The children make a special point of touching the outlines of the plane insets with accuracy. They themselves have invented the exercise of blindfolding their eyes so as to recognize the forms by touch only, taking out and putting back the insets without seeing them.
Corresponding to every form reproduced in the plane insets there are three white cards square in shape and of exactly the same size as the wooden frames of the insets. These cards are kept in three special cardboard boxes, almost cubic in form. (Fig. 25.)
On the cards are repeated, in three series, the same geometrical forms as those of the plane insets. The same measurements of the figures also are exactly reproduced.
In the first series the forms are filled in, i.e., they are cut out in blue paper and gummed on to the card; in the second series there is only an outline about half a centimeter in width, which is cut out in the same blue paper and gummed to the card; in the third series, however, the geometrical figures are instead outlined only in black ink.
By the use of this second piece of the material, the exercise of the eye is gradually brought to perfection in the recognition of "plane forms.” In fact, there is no longer the concrete control of error in the material as there was in the wooden insets, but the child, by his eye alone, must judge of identities of form when, instead of fitting the wooden forms into their corresponding apertures, he simply rests them on the cardboard figure.
Again, the refinement of the eye’s power of discrimination increases every time the child passes from one series of cards to the next, and by the time that he has reached the third series, he can see the relation between a wooden object, which he holds in his hand, and an outline drawing; that is, he can connect the concrete reality with an abstraction. The line now assumes in his eyes a very definite meaning; and he accustoms himself to recognize, to interpret and to judge of forms contained by a simple outline.
The exercises are various; the children themselves invent them. Some love to spread out a number of the figures of the geometric insets before their eyes, and then, taking a handful of the cards and mixing them like playing cards, deal them out as quickly as possible, choosing the figures corresponding to the pieces. Then as a test of their choice, they place the wooden pieces upon the forms on the cards. At this exercise they often cover whole tables, putting the wooden figures above, and beneath each one in a vertical line, the three corresponding forms of the cardboard series.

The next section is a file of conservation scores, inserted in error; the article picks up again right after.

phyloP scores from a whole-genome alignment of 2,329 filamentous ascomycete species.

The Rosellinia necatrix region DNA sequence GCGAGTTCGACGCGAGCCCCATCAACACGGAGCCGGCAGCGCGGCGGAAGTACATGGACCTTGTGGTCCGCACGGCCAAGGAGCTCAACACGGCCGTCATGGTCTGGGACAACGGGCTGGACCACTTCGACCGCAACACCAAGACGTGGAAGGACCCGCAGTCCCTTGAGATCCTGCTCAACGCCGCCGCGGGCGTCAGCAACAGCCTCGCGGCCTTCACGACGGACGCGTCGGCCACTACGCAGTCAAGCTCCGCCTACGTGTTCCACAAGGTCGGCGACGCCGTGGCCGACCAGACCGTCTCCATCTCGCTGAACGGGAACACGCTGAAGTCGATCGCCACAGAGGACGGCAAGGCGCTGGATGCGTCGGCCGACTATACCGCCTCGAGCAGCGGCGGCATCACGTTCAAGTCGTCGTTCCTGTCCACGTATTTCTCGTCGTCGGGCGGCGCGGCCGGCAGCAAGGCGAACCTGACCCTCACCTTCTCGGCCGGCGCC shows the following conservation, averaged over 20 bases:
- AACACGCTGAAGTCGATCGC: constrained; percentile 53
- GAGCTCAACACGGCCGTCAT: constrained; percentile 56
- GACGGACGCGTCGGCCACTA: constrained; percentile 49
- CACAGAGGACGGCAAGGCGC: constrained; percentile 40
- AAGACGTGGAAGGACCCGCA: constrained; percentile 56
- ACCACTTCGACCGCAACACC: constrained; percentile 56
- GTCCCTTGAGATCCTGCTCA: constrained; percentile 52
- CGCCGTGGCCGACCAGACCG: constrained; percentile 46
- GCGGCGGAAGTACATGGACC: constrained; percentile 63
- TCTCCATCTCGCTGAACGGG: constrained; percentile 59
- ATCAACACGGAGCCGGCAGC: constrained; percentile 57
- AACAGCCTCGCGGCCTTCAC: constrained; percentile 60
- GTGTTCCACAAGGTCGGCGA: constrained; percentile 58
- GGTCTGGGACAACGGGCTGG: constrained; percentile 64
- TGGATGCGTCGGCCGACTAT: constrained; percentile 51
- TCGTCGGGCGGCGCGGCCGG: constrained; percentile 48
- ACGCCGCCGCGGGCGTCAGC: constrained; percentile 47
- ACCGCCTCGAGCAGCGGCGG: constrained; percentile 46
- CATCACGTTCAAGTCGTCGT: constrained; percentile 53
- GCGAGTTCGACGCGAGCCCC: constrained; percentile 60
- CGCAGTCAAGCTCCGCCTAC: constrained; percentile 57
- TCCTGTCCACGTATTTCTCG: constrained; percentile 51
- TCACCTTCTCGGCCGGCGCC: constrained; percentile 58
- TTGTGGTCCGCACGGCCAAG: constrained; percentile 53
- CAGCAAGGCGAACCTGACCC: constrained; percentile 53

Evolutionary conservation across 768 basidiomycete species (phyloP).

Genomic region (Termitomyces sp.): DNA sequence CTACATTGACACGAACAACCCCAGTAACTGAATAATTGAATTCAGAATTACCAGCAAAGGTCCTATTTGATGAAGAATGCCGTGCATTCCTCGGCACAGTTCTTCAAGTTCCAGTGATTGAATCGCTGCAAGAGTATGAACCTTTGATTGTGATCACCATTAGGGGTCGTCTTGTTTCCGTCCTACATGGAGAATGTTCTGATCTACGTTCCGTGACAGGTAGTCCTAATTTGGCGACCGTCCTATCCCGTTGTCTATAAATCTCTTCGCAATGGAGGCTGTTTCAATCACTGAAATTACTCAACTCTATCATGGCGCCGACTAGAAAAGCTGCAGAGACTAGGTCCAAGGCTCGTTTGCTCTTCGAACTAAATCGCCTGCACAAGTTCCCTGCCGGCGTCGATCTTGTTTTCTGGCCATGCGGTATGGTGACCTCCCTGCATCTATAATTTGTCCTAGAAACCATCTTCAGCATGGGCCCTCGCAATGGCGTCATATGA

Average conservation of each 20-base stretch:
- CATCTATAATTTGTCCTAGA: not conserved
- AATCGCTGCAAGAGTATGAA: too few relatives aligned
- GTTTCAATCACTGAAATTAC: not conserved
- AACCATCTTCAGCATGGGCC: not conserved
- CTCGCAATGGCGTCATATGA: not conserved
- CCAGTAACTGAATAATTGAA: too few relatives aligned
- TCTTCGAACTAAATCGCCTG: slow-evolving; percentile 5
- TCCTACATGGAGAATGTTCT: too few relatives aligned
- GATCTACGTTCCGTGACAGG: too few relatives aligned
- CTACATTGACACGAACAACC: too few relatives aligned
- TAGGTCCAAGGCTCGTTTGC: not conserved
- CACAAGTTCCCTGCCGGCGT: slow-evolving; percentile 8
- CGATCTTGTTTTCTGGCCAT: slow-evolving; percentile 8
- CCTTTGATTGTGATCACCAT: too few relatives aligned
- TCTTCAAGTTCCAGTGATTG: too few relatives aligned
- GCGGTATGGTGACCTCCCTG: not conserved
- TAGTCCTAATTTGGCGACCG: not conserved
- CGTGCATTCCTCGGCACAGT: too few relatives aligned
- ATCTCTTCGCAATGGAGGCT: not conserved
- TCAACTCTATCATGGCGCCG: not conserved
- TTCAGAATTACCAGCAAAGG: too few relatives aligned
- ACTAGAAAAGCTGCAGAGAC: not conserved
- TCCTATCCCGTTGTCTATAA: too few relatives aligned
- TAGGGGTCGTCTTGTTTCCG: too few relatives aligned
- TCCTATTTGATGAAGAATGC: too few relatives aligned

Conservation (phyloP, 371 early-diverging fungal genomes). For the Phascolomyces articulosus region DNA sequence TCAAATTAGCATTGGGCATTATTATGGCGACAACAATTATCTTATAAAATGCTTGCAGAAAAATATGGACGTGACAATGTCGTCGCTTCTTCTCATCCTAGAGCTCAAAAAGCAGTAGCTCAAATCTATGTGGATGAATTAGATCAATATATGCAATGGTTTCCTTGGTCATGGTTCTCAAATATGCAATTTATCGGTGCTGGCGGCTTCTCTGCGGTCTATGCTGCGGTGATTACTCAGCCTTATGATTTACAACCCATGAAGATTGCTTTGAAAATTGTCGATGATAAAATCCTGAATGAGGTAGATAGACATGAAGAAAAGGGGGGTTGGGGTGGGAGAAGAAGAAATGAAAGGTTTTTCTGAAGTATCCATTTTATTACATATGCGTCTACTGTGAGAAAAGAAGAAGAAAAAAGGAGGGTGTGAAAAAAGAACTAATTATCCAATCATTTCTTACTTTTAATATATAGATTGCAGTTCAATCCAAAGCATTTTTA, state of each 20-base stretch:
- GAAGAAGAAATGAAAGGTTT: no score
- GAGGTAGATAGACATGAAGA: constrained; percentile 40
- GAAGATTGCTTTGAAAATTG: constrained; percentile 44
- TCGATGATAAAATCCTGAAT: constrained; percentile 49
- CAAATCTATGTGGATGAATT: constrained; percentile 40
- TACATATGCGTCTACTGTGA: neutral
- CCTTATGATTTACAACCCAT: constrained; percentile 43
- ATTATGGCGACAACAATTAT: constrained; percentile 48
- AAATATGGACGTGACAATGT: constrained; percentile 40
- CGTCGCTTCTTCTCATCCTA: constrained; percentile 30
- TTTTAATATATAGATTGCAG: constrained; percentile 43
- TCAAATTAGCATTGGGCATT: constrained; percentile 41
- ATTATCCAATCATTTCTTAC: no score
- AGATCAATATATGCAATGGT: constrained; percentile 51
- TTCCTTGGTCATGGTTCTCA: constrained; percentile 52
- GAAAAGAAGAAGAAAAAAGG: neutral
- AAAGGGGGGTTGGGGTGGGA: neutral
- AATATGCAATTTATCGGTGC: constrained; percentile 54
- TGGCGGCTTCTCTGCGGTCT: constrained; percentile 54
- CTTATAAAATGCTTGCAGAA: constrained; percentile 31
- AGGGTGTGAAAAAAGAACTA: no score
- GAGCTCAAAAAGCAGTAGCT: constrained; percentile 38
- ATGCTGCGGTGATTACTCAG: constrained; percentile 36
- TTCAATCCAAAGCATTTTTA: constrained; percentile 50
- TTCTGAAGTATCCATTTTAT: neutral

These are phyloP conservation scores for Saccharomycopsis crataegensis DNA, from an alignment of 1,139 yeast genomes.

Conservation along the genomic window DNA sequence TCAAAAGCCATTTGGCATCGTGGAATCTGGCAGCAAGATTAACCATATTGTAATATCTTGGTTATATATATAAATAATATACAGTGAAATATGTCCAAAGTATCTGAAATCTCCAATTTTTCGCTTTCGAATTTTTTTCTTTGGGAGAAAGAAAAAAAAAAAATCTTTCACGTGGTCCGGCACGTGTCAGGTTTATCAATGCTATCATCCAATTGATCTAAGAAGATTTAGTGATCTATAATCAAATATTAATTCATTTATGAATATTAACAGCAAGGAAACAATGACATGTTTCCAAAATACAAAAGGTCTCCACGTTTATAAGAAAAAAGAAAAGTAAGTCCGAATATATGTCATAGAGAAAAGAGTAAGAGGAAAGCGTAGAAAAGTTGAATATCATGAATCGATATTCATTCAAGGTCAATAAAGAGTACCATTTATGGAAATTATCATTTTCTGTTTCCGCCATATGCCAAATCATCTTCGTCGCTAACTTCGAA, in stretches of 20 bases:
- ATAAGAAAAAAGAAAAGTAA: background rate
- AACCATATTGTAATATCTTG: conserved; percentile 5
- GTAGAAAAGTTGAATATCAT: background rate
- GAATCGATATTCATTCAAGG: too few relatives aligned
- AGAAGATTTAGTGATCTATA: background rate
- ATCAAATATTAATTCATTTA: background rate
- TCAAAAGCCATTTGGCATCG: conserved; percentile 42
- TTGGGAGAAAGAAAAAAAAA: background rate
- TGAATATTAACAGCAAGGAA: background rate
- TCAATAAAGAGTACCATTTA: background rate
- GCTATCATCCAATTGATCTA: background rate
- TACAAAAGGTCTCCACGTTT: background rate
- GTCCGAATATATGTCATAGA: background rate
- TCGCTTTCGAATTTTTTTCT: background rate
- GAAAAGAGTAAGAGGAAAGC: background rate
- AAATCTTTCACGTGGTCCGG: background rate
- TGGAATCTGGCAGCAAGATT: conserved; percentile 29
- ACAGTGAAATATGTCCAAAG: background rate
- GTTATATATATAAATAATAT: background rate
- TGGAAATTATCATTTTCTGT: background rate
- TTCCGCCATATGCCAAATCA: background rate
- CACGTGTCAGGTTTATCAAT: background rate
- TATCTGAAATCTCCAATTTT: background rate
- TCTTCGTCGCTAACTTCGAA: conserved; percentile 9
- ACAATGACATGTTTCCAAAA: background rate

LANGUAGE AND KNOWLEDGE OF THE WORLD
The special importance of the sense of hearing comes from the fact that it is the sense organ connected with speech. Therefore, to train the child’s attention to follow sounds and noises which are produced in the environment, to recognize them and to discriminate between them, is to prepare his attention to follow more accurately the sounds of articulate language. The teacher must be careful to pronounce clearly and completely the sounds of the word when she speaks to a child, even though she may be speaking in a low voice, almost as if telling him a secret. The children’s songs are also a good means for obtaining exact pronunciation. The teacher, when she teaches them, pronounces slowly, separating the component sounds of the word pronounced.
But a special opportunity for training in clear and exact speech occurs when the lessons are given in the nomenclature relating to the sensory exercises. In every exercise, when the child has recognized the differences between the qualities of the objects, the teacher fixes the idea of this quality with a word. Thus, when the child has many times built and rebuilt the tower of the pink cubes, at an opportune moment the teacher draws near him, and taking the two extreme cubes, the largest and the smallest, and showing them to him, says, "This is large”; "This is small.” The two words only, large and small, are pronounced several times in succession with strong emphasis and with a very clear pronunciation, "This is large, large, large”; after which there is a moment’s pause. Then the teacher, to see if the child has understood, verifies with the following tests: "Give me the large one. Give me the small one.” Again, "The large one.” "Now the small one.” "Give me the large one.” Then there is another pause. Finally, the teacher, pointing to the objects in turn asks, "What is this?” The child, if he has learned, replies rightly, "Large,” "Small.” The teacher then urges the child to repeat the words always more clearly and as accurately as possible. "What is it?” "Large.” "What?” "Large.” "Tell me nicely, what is it?” "Large.”
Large and small objects are those which differ only in size and not in form; that is, all three dimensions change more or less proportionally. We should say that a house is "large” and a hut is "small.” When two pictures represent the same objects in different dimensions one can be said to be an enlargement of the other.
When, however, only the dimensions referring to the section of the object change, while the length remains the same, the objects are respectively "thick” and "thin.” We should say of two posts of equal height, but different cross-section, that one is "thick” and the other is "thin.” The teacher, therefore, gives a lesson on the brown prisms similar to that with the cubes in the three "periods” which I have described:
Period 1. Naming. "This is thick. This is thin.”
Period 2. Recognition. "Give me the thick. Give me the thin.”
Period 3. The Pronunciation of the Word. "What is this?”
The success of these results is closely connected with the delicate intervention of the one who guides the children in their development. It is necessary for the teacher to guide the child without letting him feel her presence too much, so that she may be always ready to supply the desired help, but may never be the obstacle between the child and his experience.